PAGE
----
WV Senate Health and Human Resources Committee Passes SB-574

CHARLESTON, W. Va. — Departments and municipalities that still benefit from health insurance coverage for their employees through the West Virginia Public Employees Insurance Agency (PEIA) could face increased premiums if Senate Bill 574 passes in the 2022 legislative session.

Members of Senate Committee on Health and Human Resources engaged in a heated discussion at Thursday’s meeting on SB 574, which would allow PEIA administrators to negotiate the level of reimbursement to hospitals that provide inpatient care to non-public employed beneficiaries. This would ultimately increase the PEIA reimbursement rates paid to hospitals as part of a “take a bite of the apple” approach to save both hospitals and the PEIA program by West Virginia.

Jason Haught, Acting Executive Director of WV PEIA, was present at the committee meeting to answer questions from members. He was able to explain what this bill would mean for non-state entities if passed.

“We’re not talking about PEIA negotiating with hospitals in general,” Haught said of the bill. “This bill strictly deals with PEIA negotiations in a non-state pool for inpatient rates only, nothing else.” Hospitalization rates are currently not allowed to be negotiated in West Virginiahe added.

Haught said the current reimbursement rate for all state PEIA employees for a hospital stay is close to 60% of Medicare’s level. He prepared a tax memo for the committee, which included a projection of increased claims expenses for the non-state employee pool.


According to the tax memo summary, provided on the West Virginia Legislature’s website, the costs “will not affect the state.” Instead, the costs will be “borne by entities and/or members participating in the non-state plan,” which consists of those employed by counties and municipalities. The projected model shows that if the PEIA reimbursed state hospitals at 125% of Medicare reimbursement levels, instead of the current reimbursement level of 60%, annual claims expenses would increase by $11,478,773.

Haught said there were 14,800 policyholders included in the non-state employee fund with 30,600 members. The PEIA charges each county or municipality a certain fee to be included in the PEIA, and it is up to each county or municipality to determine the amount of contribution by its employees.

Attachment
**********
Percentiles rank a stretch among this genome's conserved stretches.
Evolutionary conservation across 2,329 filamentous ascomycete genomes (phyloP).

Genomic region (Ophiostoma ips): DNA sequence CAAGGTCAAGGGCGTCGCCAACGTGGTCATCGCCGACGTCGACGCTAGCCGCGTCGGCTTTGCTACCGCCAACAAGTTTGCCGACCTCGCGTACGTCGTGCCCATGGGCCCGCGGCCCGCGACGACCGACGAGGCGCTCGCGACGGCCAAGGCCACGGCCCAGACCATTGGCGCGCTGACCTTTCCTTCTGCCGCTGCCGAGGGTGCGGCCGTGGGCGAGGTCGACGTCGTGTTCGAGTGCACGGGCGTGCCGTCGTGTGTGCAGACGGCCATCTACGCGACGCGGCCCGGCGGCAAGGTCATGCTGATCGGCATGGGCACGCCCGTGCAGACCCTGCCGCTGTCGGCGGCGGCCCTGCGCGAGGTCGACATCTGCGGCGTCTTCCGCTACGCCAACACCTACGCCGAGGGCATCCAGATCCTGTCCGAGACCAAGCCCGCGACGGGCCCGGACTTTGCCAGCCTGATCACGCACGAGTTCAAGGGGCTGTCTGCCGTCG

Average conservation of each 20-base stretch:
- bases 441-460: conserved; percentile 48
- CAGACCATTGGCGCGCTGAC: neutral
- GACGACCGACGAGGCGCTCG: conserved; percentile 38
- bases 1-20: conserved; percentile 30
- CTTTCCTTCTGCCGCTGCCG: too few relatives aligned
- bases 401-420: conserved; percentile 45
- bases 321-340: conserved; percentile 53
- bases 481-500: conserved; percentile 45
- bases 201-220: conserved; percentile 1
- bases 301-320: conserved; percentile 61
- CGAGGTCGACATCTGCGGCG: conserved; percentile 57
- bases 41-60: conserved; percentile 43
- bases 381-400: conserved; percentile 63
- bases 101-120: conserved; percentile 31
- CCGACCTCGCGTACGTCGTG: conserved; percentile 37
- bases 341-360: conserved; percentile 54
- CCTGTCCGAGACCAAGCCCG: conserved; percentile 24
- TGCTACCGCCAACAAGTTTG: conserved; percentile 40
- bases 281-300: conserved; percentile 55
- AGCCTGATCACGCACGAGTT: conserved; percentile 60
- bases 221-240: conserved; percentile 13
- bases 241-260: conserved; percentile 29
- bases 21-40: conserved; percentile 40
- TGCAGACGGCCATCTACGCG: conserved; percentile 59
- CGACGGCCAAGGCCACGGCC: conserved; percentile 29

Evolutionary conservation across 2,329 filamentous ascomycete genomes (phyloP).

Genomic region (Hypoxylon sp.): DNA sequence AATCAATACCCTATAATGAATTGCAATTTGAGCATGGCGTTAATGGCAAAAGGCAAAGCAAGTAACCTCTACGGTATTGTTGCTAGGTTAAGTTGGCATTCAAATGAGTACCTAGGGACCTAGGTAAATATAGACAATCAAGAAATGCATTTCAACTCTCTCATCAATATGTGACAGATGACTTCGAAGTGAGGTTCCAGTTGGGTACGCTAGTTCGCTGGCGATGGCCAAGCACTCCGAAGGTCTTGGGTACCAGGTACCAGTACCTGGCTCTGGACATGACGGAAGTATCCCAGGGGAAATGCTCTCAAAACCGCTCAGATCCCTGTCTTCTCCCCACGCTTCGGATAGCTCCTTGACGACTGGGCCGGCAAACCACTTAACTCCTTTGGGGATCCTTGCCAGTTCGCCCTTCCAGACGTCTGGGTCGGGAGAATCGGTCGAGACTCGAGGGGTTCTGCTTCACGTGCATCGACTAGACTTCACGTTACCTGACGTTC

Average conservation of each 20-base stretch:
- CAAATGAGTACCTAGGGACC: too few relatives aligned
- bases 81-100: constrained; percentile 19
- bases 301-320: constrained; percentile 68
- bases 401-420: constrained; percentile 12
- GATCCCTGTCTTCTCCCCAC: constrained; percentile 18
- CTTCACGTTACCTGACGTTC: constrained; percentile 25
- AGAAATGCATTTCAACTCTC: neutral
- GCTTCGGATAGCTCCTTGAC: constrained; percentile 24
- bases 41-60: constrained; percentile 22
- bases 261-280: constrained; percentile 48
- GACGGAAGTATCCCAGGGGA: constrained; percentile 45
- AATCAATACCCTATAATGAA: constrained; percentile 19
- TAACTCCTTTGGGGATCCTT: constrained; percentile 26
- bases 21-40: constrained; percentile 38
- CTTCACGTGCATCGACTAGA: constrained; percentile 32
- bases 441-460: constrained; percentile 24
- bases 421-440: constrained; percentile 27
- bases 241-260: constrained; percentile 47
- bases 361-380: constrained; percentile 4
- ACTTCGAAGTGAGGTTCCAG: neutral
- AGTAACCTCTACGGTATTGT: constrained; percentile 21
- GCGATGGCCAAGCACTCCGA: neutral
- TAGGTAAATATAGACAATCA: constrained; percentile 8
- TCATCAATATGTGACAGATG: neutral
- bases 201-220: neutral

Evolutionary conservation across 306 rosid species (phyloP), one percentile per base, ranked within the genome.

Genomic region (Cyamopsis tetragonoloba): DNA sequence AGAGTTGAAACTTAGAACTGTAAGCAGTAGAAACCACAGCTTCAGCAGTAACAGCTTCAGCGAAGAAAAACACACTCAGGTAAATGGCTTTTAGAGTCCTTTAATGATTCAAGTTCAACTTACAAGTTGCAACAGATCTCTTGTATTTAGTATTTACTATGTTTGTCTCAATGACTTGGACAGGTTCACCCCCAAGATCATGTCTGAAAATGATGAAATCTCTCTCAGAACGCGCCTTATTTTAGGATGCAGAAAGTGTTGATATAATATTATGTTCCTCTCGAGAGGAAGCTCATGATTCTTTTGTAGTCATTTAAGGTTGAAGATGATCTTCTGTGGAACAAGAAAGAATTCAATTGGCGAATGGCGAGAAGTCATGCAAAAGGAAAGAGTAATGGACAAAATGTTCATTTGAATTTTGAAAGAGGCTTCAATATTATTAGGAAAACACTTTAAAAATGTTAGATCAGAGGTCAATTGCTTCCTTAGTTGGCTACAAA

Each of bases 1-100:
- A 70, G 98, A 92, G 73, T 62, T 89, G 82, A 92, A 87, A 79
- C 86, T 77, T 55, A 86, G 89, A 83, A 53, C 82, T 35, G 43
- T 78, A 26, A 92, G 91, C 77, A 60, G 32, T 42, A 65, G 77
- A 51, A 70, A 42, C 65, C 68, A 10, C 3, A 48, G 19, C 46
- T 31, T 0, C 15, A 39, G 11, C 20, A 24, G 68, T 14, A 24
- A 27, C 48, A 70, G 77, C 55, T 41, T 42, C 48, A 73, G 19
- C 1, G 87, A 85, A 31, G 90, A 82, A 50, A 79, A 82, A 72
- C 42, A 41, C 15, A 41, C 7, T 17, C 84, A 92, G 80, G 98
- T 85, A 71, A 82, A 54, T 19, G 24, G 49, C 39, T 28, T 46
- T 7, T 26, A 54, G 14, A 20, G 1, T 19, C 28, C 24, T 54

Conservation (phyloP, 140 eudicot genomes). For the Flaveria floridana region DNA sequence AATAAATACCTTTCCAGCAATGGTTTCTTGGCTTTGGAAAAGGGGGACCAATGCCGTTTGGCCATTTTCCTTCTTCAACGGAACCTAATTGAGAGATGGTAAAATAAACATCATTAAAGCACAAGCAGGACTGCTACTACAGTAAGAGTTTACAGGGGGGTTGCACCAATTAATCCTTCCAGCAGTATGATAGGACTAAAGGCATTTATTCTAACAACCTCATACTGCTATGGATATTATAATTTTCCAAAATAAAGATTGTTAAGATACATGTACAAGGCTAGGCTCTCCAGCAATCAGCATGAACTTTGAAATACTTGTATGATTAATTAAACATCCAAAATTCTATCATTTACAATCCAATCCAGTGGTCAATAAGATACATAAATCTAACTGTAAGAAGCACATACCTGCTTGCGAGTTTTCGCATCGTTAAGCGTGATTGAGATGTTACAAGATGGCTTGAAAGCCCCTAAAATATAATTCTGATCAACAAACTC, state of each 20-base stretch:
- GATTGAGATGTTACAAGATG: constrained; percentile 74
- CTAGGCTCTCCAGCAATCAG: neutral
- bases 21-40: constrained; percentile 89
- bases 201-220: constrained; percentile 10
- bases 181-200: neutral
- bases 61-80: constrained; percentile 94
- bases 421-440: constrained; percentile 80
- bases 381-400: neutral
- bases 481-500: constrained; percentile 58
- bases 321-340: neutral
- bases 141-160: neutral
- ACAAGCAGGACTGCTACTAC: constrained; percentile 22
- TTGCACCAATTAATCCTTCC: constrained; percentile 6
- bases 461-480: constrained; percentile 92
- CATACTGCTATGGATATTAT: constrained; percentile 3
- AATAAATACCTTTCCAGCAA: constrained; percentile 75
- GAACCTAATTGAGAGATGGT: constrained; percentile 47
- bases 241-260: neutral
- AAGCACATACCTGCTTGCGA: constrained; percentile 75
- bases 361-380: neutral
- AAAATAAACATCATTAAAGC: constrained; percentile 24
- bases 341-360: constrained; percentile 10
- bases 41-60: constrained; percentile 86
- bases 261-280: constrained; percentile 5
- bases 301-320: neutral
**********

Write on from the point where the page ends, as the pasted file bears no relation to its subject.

Chairman of the committee Michael J. MaroneyA — Marshall, and lead sponsor of the bill, asked Haught if he thought it was fair to say “that the state, through its laws, has subsidized cities and counties on the back of [commercial insurance] suppliers.”

Haught replied that he thought that was a fair statement.

Senator Ron StollingsD-boonadded that he was concerned that an increase in county or municipal rates would be financially detrimental, especially since some counties “cannot pay their jail bills”.

“There is no doubt in my mind that we need to find a real solution and that the hundreds of thousands of people who are paying are reimbursed at a fair rate. But… I’m not sure how big of an impact it will have on the overall picture,” Stollings said. “I just wonder if we’re aiming too low.”

Stollings then attempted to amend the bill to include not only non-state employees, but state employees as well. The amendment was rejected.

Dan LaufferPresident and CEO of Thomas Healthwas also present to answer questions from committee members.

He noted that hospitals face rising costs for supplies and staff. As is often the case, hospital staff will leave the state for larger paychecks elsewhere, creating a staff shortage in hospitals around the world. West Virginia.

“A problem that we have, obviously, if we’re getting less reimbursement, the fact that we’re getting reimbursement below cost, our ability to even recruit people becomes an issue because we can’t compete,” Lauffer said.

He explained that if a person were to be admitted to the hospital for an uncomplicated inpatient procedure, “the revenue generated from commercial insurance is approximately $10 – $12,000 for the hospital. With Medicare, it drops to $4,800and Medicaid is there $3,000 for this treatment. PEIA is less than that. He added that about 80% of care statewide is covered by Medicaid, Medicare or PEIA.

“There are not enough commercial payers in the market for us to cover our costs,” Lauffer continued. “Why can I say this? We filed chapter 11 a few years ago.

Jim Kaufmanpresident of the WV Hospital Associationwhile responding to a question from a committee member, said that at some point in the 1990s providers stopped seeing PEIA members due to low reimbursement issues.

“You can get to a point where individual hospitals start saying, ‘You know what, we can’t take this anymore,'” Kaufman said, discussing provider financial challenges. “I can’t say it was discussed among our board members. However, I wouldn’t be surprised if individual hospitals consider this. »

“I don’t think any provider wants to not serve their community,” he added. “However, you may come to a point financially where you cannot afford it.”

After discussion, where it was noted that this bill, if passed, is only a small step toward saving hospitals and the PEIA, committee members voted to move SB 574 to the max. Senate with the recommendation he passes.

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